The comparison showed that while the gap (always in favour of the private sector position) was about $10,000 between a junior management position and an Assistant Lecturer, it widened to $30,000 between middle management and Lecturer II. But it was the $45,000 disparity between the basic salaries of senior management positions and those of Lecturer IIs that was most arresting.
The remuneration is not the only place where the position tends to fall short according to Mr. Alexander. There was once a time when University lecturers were able to get duty free concessions on their vehicles. No longer is that the case.
Prior to 1992 academics had that privilege but today only lecturers who commute all the way to Berbice (and who have also signed three-year contracts) are granted these concessions.
Another non-monetary benefit that the University is unable to provide to its lecturers is that of Staff Development.
According to Mr. Alexander the practice at the University is that after a certain number of years on staff, a lecturer is given leave to purse the next higher academic qualification in their chosen field, ideally with these studies being funded by the University, then that lecturer will return their services to the University.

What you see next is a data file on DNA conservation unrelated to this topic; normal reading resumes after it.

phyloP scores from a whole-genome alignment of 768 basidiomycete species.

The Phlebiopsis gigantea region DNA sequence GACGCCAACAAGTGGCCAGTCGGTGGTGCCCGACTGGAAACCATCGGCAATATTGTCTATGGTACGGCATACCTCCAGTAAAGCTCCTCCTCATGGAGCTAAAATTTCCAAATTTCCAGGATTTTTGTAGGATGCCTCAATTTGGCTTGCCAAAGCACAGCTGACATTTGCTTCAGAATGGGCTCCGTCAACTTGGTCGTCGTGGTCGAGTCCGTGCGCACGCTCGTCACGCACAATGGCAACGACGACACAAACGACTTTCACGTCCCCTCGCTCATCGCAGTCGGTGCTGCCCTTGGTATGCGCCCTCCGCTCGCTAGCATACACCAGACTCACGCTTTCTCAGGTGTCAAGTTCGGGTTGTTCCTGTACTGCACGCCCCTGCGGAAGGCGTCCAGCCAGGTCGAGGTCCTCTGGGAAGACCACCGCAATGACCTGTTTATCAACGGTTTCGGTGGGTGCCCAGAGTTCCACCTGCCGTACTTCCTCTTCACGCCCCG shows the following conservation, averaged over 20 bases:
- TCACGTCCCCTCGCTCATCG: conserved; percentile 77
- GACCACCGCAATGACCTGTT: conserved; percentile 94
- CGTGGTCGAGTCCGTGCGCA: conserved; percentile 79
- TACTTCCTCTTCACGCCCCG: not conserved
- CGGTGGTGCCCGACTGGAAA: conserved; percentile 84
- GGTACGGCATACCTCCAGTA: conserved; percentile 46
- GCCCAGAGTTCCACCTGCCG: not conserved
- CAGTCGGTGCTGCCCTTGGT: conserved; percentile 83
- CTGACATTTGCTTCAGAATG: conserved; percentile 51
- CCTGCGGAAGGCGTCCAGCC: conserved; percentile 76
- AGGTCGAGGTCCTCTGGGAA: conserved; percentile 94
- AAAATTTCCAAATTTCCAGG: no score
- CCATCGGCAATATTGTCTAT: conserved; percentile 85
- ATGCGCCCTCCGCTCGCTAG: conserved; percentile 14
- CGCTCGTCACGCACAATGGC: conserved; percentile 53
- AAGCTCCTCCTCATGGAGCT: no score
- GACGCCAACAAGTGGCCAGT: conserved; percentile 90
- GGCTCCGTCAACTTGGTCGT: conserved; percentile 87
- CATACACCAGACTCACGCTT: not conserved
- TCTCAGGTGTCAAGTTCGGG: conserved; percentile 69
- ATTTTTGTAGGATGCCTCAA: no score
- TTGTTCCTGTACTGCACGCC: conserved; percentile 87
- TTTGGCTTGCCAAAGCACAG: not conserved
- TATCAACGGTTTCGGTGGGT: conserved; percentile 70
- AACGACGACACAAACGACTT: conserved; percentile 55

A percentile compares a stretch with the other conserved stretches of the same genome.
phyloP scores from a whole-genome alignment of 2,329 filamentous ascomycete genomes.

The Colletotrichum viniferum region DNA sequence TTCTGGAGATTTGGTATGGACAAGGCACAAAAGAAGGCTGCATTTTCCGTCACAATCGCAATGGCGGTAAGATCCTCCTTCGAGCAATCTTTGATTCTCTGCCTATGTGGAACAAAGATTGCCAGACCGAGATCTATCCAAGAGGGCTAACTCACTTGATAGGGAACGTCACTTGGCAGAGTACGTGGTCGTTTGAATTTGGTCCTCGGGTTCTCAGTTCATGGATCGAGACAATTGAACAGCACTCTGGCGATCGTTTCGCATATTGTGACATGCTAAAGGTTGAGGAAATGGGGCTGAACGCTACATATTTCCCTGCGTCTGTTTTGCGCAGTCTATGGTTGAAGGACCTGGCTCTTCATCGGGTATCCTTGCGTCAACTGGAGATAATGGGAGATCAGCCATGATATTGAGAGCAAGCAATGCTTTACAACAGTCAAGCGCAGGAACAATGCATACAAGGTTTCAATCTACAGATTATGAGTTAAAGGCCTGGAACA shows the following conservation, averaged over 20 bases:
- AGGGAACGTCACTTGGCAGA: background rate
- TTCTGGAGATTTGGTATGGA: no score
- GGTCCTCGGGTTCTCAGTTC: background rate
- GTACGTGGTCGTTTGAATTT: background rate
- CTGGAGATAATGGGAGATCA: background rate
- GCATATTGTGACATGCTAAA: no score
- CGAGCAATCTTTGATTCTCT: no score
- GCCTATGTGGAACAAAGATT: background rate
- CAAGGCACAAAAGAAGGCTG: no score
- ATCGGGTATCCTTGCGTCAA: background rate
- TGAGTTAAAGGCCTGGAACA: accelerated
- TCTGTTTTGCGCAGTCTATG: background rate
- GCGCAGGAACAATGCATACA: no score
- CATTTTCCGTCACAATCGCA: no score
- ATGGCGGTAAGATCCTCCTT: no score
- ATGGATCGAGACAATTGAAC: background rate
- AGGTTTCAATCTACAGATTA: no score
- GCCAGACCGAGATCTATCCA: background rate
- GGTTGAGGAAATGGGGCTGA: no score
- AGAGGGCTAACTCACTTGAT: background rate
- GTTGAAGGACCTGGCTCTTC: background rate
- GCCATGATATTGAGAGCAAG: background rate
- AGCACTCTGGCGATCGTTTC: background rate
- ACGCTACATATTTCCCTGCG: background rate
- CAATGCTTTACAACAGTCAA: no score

In recent times, however, the University has been unable to find the funds to make necessary repairs much less pay for lecturers to go off and earn higher degrees. This does not mean that they have abandoned Staff Development entirely however.
According to Mr. Alexander, the University pursues collaborative efforts with other organizations and institutions that see its staffers enhancing their qualifications and therefore enhancing the quality of the education that they offer students.
He pointed to the fact that there are three lecturers currently pursuing their Doctorates from a Belgian University ‘split-site’. That is, they are currently working here in Guyana on their dissertations. There are another three to four lecturers pursuing doctorates at the University of the West Indies, and at least three more at a university in Ohio.
These do not include those persons who have been awarded competitive scholarships to attend universities on their own. These persons leave the country and when their intelligence and abilities become apparent they are usually snapped up by Universities and companies looking for promising graduates.
According to Mr. Alexander this is how a large number of the University’s lecturers are lost, since they usually take up these offers and never return to teach.
Other issues that tend to make it hard for the University to attract persons are that the conditions on campus are not conducive to their comfort and well being.
According to Alexander the teaching and staff areas need to be improved and there are little or no facilities to undertake research at a level that will let lecturers stay on campus longer as they pursue opportunities for personal development while at the University.